Civil asset forfeiture—the process by which police can legally take your house from you because your son bought $40 worth of drugs, or steal your car or your money without charging you with a crime—was dealt a serious blow today after U.S. Attorney General Eric Holder announced that state and local police departments would be all but barred from seizing assets under a particular draconian federal law.

Holder specifically addressed a Department of Justice program called Equitable Sharing, which allows police departments to seize property or money from suspects without making an arrest, then funnels the vast majority of that property or money back to the police department itself, with the rest going to federal agencies. Theoretically, it's used to take weapons or mansions or cars from drug dealers, or to get stolen property back to its rightful owner, but in practice—as Sarah Stillman documented at length in a 2012 New Yorker article—police often strip people of their belongs with little regard for whether they've actually done anything wrong. In one case, a family's house was taken from them because their son sold $20 worth of weed to a police informant:

Around 5 P.M. on July 19th, Leon, Sr., was in his bedroom recovering from surgery when he was startled by a loud noise. "I thought the house was blowing up," he recalls. The police "had some sort of big, long club and four guys hit the door with it, and knocked the whole door right down." SWAT-team officers in riot gear were raiding his home. One of the officers placed Leon, Jr., in handcuffs and said, "Apologize to your father for what you've done." Leon, Jr., was taken off to jail, where he remains, awaiting trial.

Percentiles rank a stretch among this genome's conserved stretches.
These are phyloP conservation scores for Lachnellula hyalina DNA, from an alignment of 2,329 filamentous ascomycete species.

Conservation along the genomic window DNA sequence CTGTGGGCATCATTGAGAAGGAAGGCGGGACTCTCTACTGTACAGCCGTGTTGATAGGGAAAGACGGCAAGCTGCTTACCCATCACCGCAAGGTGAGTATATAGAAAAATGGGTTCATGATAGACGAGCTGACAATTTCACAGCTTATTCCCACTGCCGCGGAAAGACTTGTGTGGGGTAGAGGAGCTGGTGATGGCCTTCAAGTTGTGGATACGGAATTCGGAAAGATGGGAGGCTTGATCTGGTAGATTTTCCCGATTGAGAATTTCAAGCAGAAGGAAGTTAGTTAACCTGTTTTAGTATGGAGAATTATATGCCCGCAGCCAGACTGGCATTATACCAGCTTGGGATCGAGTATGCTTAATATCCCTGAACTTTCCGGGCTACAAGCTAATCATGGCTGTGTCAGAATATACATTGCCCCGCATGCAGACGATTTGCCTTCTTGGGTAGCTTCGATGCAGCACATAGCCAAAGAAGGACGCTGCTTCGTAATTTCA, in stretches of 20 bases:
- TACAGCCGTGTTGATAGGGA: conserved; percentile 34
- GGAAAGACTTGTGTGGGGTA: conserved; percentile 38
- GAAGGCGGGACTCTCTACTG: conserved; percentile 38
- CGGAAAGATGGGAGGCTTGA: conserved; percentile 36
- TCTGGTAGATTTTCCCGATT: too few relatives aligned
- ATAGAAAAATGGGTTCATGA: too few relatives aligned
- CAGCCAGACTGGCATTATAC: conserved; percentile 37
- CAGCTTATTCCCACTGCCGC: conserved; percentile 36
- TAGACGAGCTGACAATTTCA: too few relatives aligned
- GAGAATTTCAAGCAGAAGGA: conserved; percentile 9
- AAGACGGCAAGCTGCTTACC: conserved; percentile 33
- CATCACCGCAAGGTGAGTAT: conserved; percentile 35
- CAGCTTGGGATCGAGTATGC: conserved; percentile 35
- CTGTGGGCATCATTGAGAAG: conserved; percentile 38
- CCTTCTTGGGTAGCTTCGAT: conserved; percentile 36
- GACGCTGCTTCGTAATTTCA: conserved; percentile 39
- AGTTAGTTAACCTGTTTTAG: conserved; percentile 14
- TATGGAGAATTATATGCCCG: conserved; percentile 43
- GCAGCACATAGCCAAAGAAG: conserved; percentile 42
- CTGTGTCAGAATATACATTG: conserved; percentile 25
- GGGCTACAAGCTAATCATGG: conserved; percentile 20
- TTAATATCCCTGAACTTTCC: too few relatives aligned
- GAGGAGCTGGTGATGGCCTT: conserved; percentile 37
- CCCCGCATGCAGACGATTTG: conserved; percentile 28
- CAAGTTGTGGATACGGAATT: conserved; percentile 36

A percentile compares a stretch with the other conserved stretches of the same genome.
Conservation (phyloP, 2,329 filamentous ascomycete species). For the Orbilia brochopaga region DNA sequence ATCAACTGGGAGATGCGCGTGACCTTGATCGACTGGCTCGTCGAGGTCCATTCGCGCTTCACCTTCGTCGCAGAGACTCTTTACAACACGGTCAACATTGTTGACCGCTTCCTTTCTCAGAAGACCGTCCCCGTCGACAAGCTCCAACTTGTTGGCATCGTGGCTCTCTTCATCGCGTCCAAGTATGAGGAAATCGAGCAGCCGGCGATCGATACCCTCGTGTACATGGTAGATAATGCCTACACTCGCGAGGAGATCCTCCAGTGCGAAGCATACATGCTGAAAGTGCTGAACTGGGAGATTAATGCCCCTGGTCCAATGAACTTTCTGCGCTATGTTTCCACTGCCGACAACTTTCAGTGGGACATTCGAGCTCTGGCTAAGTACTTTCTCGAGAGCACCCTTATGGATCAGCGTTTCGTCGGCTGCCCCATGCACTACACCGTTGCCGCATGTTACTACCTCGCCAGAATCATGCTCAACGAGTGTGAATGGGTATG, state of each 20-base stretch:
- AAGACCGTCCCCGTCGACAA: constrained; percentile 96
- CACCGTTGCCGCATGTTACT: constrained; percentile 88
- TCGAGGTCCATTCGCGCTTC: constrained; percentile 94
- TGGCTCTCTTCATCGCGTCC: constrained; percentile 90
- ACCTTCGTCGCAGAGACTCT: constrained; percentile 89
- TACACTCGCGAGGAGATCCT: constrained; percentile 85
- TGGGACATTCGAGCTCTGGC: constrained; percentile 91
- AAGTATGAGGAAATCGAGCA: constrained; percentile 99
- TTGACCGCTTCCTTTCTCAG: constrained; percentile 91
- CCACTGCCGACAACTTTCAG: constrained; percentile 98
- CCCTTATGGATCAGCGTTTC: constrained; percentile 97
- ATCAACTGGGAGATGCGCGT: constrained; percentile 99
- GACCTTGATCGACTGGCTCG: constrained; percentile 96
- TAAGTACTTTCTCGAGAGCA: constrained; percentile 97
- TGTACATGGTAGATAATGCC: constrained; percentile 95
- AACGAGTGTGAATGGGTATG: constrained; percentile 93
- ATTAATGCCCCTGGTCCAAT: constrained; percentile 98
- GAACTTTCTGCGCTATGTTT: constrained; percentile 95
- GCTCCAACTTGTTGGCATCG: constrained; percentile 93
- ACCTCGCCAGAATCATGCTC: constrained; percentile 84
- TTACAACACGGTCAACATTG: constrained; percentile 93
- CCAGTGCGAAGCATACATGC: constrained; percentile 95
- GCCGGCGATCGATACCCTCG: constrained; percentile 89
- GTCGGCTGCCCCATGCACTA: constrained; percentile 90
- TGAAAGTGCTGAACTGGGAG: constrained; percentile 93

The police returned about a month after the raid. Owing to the allegations against Leon, Jr., the state was now seeking to take the Adamses' home and to sell it at a biannual city auction, with the proceeds split between the district attorney's office and the police department. All of this could occur even if Leon, Jr., was acquitted in criminal court; in fact, the process could be completed even before he stood trial.

Mary Adams was at a loss.

According to the Washington Post, local and state police have made 55,000 seizures valuing $3 billion under Equitable Sharing since 2008.

Holder's decision won't end civil forfeiture entirely, however: many states have their own forfeiture laws, and the DOJ will still allow for the seizure of things like weapons and child porn, and in other situations when "public safety is at risk" or there is clear evidence of criminal activity, the Post notes. But many of those state laws don't direct property back to police departments, as the federal policy does, but deposit it in the state's general fund instead—hopefully narrowing the possibility that cops will take some guys Hummer just because it would look bitchin' with the PD logo on it.

[Image via AP]